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Canadian Journal of Public Health

, Volume 100, Issue 3, pp 231–236 | Cite as

Increasing Incidence and Prevalence of Diabetes among the Status Aboriginal Population in Urban and Rural Alberta, 1995–2006

  • Jeffrey A. JohnsonEmail author
  • Stephanie U. Vermeulen
  • Ellen L. Toth
  • Brenda R. Hemmelgarn
  • Kelli Ralph-Campbell
  • Greg Hugel
  • Malcolm King
  • Lynden Crowshoe
Quantitative Research
  • 1 Downloads

Abstract

Objective

To compare changes in diagnosed diabetes prevalence and incidence among Status Aboriginal men and women living in urban and rural areas of Alberta.

Methods

We compared trends in diabetes prevalence and incidence from 1995 to 2006 based on diagnostic codes from Alberta Health and Wellness (AHW) administrative records for adults aged 20 years and older. The AHW Registry file was used to determine registered Aboriginal status, as well as rural and urban residence (based on postal code). Multivariable logistic regression was used to compare diabetes rates over time, by sex and location of residence.

Results

Age- and sex-adjusted diabetes prevalence increased 35% in rural Status Aboriginals, from 10.9 (10.4–11.5) per 100 in 1995 to 14.7 (14.2–15.2) per 100 in 2006. Rates in urban Status Aboriginals increased 22% in the same time period from 9.4 (8.5–10.3) per 100 in 1995 to 11.5 (10.9–12.1) per 100 in 2006. The increases in prevalence were greater (p<0.001) for men (43% and 40%) compared to women (30% and 12%) in rural and urban settings, respectively. Diabetes incidence increased 45% in Status Aboriginal men, from 7.4 (4.9–10.6) per 1000 in 1995 to 10.7 (8.3–13.5) per 1000 in 2006 in urban locations, compared to a 35% increase among Status Aboriginal men living in rural locations (p=0.628). Among Status Aboriginal women, incidence increased by 25% for those living in urban locations, but did not change for those in rural locations (p=0.109).

Conclusions

Prevalence and incidence of diagnosed diabetes were highest in Status Aboriginal women, but these rates have increased faster in men over the past decade, regardless of their location of residence.

Key words

Diabetes epidemiology rural health Status Aboriginal 

Résumé

Objectif

Comparer les changements de taux de prévalence et d’incidence du diabète diagnostiqué chez les hommes et les femmes qui appartiennent à la population autochtone et qui résident dans les régions urbaines et rurales de l’Alberta.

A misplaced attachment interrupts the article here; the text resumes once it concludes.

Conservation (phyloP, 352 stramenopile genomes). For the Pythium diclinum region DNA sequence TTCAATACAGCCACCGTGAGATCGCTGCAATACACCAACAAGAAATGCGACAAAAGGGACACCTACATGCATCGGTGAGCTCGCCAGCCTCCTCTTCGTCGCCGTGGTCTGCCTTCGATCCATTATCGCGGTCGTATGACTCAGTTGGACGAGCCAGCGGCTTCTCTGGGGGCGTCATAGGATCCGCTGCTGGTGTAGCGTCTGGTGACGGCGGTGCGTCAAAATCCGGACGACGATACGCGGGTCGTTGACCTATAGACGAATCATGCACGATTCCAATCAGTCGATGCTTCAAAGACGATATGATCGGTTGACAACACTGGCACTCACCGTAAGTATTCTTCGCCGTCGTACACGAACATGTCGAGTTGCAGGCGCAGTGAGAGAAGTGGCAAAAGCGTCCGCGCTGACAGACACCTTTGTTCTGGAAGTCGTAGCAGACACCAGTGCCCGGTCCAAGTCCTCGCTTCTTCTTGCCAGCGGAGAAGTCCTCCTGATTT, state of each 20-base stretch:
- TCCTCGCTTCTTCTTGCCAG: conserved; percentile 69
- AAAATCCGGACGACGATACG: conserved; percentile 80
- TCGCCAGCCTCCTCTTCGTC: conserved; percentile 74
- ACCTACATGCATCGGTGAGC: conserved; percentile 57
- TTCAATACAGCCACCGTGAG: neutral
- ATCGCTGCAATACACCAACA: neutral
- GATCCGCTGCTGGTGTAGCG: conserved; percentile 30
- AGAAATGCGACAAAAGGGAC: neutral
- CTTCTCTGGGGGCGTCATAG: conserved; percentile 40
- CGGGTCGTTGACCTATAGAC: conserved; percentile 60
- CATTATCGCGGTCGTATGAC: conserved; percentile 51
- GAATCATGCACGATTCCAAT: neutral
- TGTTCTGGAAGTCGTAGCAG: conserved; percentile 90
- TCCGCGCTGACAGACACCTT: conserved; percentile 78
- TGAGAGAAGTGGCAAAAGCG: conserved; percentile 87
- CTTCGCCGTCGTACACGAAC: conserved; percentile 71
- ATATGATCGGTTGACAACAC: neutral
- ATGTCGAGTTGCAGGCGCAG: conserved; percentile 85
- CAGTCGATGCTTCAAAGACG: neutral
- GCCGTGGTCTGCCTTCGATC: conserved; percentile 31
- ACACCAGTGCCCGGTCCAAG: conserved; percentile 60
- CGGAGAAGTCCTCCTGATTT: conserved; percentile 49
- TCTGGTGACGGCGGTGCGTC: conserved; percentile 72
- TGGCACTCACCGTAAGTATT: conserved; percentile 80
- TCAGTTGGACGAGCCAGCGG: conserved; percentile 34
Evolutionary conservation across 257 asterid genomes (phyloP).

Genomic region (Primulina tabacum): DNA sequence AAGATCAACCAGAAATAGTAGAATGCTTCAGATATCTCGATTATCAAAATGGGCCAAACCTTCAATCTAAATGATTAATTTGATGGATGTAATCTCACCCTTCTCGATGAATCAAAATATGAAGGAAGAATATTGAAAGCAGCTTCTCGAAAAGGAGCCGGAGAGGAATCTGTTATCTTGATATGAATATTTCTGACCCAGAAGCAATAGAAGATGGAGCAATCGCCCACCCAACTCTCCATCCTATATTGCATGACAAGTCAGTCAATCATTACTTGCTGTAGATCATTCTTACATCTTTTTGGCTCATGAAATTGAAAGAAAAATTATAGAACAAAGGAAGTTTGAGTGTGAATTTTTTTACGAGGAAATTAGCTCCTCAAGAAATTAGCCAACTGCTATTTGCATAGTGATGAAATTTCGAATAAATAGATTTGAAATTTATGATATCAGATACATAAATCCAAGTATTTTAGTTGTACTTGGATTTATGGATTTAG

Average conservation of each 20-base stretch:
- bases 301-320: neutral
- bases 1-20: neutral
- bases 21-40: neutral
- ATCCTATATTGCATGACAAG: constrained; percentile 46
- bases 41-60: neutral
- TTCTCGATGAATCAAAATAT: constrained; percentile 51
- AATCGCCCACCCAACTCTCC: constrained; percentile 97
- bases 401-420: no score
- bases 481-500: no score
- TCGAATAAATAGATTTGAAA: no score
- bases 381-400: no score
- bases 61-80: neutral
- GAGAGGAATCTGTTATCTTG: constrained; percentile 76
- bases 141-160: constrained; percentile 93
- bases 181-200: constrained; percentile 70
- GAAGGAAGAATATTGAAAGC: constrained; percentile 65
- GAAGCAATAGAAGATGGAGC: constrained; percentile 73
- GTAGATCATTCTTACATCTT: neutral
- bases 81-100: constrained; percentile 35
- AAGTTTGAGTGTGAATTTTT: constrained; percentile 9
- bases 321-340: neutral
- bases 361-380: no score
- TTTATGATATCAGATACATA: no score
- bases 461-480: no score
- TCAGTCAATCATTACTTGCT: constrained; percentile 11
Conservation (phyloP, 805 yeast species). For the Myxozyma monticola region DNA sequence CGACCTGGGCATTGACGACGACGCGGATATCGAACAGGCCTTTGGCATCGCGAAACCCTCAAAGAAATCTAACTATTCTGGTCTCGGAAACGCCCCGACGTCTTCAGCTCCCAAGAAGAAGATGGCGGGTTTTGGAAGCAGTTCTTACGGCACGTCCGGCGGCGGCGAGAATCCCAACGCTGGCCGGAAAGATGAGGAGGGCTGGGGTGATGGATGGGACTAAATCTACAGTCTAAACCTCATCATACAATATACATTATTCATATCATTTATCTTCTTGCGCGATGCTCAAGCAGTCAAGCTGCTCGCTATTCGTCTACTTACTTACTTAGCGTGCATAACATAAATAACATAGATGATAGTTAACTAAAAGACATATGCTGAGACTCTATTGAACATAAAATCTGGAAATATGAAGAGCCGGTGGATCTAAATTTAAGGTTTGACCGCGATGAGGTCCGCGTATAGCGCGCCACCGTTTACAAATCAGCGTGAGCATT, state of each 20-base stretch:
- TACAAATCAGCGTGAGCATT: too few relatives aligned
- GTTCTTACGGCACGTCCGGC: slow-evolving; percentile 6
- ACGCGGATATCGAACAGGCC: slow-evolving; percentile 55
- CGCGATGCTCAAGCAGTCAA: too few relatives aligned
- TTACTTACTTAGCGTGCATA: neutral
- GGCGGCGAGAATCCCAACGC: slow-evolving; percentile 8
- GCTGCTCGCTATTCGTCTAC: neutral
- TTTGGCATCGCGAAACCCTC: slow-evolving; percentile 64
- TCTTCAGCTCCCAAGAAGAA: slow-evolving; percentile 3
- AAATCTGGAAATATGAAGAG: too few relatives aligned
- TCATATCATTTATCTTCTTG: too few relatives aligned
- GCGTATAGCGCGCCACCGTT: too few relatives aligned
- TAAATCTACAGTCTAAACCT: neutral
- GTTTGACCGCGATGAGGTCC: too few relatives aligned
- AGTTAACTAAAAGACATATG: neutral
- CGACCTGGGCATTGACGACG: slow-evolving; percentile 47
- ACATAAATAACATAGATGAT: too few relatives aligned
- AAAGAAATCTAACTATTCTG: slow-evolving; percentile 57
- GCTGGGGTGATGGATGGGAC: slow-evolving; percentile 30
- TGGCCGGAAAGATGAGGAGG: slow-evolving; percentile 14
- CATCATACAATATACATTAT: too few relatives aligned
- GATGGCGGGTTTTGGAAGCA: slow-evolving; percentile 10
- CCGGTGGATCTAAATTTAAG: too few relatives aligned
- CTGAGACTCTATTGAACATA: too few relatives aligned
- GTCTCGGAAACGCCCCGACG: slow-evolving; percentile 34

Méthodes

Nous avons comparé les tendances des taux de prévalence et d’incidence du diabète de 1995 à 2006, selon les codes de diagnostic des dossiers administratifs conservés par Alberta Health and Wellness (AHW) pour les adultes âgés de 20 ans ou plus. Les fichiers du registre d’AHW ont été utilisés pour déterminer le statut de personne inscrite comme Autochtone, en plus de sa résidence rurale ou urbaine (selon le code postal). Une analyse de régression logistique multidimensionnelle a été utilisée pour comparer les taux de diabète au fil des ans, selon le sexe et le lieu de résidence.

Résultats

Le taux de prévalence du diabète, rajusté pour tenir compte de l’âge et du sexe, a augmenté de 35 % chez les Autochtones qui résident en milieu rural, de 10,9 (10,4 à 11,5) par 100 habitants en 1995 à 14,7 (14,2 à 15,2) par 100 habitants en 2006. Le taux de prévalence du diabète chez les Autochtones qui résident en milieu urbain a augmenté de 22 % au cours de la même période, de 9,4 (8,5 à 10,3) par 100 habitants en 1995 à 11,5 (10,9 à 12,1) par 100 habitants en 2006. Les augmentations des taux de prévalence (p<0,001) chez les hommes (43 % et 40 %) ont été supérieures à celles des femmes (30 % et 12 %) dans les milieux ruraux et urbains, respectivement. Le taux d’incidence du diabète a augmenté de 45 % chez les hommes autochtones, de 7,4 (4,9 à 10,6) par 1000 habitants en 1995 à 10,7 (8,3 à 13,5) par 1000 habitants en 2006 dans les régions urbaines, comparativement à une augmentation de 35 % chez les hommes autochtones des régions rurales (p=0,628). Chez les femmes autochtones, le taux d’incidence a augmenté de 25 % dans les régions urbaines, mais il est demeuré le même dans les régions rurales (p=0,109).

Conclusions

Les taux de prévalence et d’incidence du diabète diagnostiqué étaient plus élevés chez les femmes autochtones, mais ces taux ont augmenté plus rapidement chez les hommes autochtones au cours de la dernière décennie, peu importe le lieu de résidence.

Mots clés

diabète épidémiologie santé en milieu rural personne appartenant à la population autochtone 

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Copyright information

© The Canadian Public Health Association 2009

Authors and Affiliations

  • Jeffrey A. Johnson
    • 1
    • 2
    Email author
  • Stephanie U. Vermeulen
    • 2
  • Ellen L. Toth
    • 3
  • Brenda R. Hemmelgarn
    • 4
  • Kelli Ralph-Campbell
    • 3
  • Greg Hugel
    • 2
  • Malcolm King
    • 3
  • Lynden Crowshoe
    • 5
  1. 1.Department of Public Health SciencesUniversity of AlbertaEdmontonCanada
  2. 2.Institute of Health EconomicsEdmontonCanada
  3. 3.Department of MedicineUniversity of AlbertaEdmontonCanada
  4. 4.Departments of Medicine and Community Health SciencesUniversity of CalgaryCalgaryCanada
  5. 5.Department of Family MedicineUniversity of CalgaryCalgaryCanada

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